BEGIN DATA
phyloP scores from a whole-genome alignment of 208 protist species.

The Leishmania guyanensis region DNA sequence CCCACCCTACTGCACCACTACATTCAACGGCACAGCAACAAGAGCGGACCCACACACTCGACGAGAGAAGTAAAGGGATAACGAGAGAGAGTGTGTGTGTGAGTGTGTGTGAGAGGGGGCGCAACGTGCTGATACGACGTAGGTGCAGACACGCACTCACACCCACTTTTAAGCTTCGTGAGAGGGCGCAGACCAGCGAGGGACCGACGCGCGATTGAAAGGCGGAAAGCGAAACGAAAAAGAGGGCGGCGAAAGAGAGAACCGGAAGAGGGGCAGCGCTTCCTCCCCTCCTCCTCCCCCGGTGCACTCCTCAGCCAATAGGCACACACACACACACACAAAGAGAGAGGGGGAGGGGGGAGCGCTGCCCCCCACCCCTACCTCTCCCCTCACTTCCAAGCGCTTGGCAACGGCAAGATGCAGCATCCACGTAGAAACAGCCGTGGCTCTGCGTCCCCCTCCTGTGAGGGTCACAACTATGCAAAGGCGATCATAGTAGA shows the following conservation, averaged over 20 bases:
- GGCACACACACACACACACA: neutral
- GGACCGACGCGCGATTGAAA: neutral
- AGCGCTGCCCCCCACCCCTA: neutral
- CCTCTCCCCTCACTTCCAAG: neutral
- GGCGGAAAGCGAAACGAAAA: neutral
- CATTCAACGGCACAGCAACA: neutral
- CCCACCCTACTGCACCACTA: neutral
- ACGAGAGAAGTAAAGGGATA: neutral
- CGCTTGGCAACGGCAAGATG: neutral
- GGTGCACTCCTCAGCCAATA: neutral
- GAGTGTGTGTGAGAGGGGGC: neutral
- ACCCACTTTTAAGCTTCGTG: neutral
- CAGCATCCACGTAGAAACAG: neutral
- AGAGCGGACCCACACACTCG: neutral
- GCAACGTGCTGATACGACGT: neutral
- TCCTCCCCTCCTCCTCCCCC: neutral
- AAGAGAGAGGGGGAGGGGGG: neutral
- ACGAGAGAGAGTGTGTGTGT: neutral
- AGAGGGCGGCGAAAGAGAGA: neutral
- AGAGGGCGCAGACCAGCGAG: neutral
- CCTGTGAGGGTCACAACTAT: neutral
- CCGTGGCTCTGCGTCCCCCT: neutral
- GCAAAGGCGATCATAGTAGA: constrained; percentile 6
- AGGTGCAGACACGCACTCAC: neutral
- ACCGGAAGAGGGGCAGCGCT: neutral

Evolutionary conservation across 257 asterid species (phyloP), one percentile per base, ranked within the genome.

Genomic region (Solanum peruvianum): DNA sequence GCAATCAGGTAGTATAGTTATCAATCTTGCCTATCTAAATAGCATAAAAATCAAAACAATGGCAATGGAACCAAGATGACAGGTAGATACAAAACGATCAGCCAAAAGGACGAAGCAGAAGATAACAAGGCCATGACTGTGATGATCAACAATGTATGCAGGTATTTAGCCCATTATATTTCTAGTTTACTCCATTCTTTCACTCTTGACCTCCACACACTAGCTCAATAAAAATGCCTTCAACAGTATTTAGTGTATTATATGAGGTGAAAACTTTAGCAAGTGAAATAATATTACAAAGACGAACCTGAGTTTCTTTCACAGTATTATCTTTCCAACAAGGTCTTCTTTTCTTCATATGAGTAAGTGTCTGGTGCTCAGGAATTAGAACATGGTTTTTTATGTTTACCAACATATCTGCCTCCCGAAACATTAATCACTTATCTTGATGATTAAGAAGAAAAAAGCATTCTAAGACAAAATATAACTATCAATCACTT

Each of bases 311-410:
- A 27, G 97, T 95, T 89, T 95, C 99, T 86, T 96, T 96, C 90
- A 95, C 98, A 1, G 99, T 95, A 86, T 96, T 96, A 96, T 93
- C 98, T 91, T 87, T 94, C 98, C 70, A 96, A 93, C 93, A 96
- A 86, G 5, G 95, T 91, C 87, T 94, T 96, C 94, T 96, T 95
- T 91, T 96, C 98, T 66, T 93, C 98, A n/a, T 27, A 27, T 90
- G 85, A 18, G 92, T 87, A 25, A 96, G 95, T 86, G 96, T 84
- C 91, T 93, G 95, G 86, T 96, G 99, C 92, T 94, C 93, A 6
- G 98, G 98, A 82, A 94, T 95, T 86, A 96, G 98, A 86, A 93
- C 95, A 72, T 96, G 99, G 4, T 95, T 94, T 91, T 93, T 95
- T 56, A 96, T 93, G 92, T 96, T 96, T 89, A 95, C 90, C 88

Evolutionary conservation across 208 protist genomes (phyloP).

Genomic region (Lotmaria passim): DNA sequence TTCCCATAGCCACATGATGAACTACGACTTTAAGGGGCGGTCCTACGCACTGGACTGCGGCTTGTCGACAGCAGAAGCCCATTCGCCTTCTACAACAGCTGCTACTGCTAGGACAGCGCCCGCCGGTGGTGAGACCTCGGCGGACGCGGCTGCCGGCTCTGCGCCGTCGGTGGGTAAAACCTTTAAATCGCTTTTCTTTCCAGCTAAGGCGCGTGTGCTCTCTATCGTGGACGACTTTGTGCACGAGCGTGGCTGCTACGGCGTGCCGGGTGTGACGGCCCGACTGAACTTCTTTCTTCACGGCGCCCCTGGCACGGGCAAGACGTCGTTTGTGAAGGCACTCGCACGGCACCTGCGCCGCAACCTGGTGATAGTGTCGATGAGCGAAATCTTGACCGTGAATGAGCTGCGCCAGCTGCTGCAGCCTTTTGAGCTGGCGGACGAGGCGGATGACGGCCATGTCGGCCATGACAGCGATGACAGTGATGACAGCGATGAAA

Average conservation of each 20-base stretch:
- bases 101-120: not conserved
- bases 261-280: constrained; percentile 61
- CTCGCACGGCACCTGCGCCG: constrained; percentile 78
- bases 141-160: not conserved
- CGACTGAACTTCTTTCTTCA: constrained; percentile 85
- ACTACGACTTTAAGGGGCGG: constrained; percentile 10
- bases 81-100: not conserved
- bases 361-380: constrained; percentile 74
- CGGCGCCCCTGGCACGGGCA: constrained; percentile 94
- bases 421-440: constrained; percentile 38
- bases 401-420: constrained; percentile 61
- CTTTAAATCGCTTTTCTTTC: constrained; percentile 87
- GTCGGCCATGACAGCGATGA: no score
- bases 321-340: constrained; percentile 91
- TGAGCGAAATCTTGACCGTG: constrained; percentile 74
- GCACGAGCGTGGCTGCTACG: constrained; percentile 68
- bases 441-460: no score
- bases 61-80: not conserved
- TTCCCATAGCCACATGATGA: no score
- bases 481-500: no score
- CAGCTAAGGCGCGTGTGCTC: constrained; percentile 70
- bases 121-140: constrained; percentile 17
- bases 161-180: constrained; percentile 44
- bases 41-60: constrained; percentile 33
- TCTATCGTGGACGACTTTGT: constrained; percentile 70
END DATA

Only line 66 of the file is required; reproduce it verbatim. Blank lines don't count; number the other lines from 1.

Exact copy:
- bases 161-180: constrained; percentile 44